Gingrich's political career also featured a steady stream of comparing his opponents to Nazi appeasers. In the 1980s, Gingrich reportedly remarked of the Democrats' foreign policy stance: "Adolph Hitler must somewhere be burning in hell, wishing he had lived two generations later, so he could manipulate Americans instead of Englishmen." Gingrich also repeatedly compared Democratic leaders to Neville Chamberlain. 

Gingrich is apparently haunted by the idea that fascism is lurking beneath several progressive movements. In what is perhaps the most absurd comment in a career full of them, Gingrich appeared on The O'Reilly Factor in 2008 to inveigh against what he sees as the "gay and secular fascism in this country that wants to impose its will on the rest of us."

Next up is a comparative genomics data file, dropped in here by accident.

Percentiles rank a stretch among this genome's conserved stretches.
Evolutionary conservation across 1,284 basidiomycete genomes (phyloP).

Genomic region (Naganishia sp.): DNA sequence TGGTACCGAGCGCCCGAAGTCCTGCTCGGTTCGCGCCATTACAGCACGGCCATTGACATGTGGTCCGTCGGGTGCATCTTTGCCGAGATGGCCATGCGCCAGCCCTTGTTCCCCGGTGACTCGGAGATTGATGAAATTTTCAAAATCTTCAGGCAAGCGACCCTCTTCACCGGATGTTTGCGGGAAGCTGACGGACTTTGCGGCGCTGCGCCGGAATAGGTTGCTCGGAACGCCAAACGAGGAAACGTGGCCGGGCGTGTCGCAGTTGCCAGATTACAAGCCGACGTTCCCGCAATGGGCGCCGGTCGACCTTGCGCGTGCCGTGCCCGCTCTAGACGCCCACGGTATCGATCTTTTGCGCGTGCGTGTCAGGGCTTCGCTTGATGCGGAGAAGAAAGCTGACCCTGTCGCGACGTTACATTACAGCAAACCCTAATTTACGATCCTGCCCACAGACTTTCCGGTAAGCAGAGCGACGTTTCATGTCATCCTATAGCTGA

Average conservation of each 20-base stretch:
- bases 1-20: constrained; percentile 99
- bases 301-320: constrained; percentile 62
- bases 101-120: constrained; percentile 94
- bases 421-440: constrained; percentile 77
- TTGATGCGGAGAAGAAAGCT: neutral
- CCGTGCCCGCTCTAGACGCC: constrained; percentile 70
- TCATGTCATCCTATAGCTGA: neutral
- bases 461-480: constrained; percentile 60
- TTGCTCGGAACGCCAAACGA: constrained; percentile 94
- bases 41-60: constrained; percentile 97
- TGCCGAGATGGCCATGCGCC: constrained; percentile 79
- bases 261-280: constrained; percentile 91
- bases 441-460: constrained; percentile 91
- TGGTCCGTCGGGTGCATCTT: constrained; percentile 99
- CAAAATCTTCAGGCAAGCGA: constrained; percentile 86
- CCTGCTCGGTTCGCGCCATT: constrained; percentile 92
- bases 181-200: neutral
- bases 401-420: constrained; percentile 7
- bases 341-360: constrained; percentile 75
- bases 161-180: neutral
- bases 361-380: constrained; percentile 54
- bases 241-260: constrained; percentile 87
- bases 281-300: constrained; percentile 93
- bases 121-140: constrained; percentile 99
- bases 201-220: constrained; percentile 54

O'REILLY: OK, now, the culture war. I know you've been flying around the country, and you're doing stuff. In the last three or four days, this is really nasty stuff. I mean, you know, hyper -- we're gonna show you some of the video. A woman getting a cross smashed out of her hand. We had a church in Michigan invaded by gay activists. We're gonna show you the video on Monday of that -- we have exclusively. We had a guy in Sacramento fired from his job. We had boycotts called on restaurants.

I mean, it is getting out of control, very few days after the election. How do you assess that?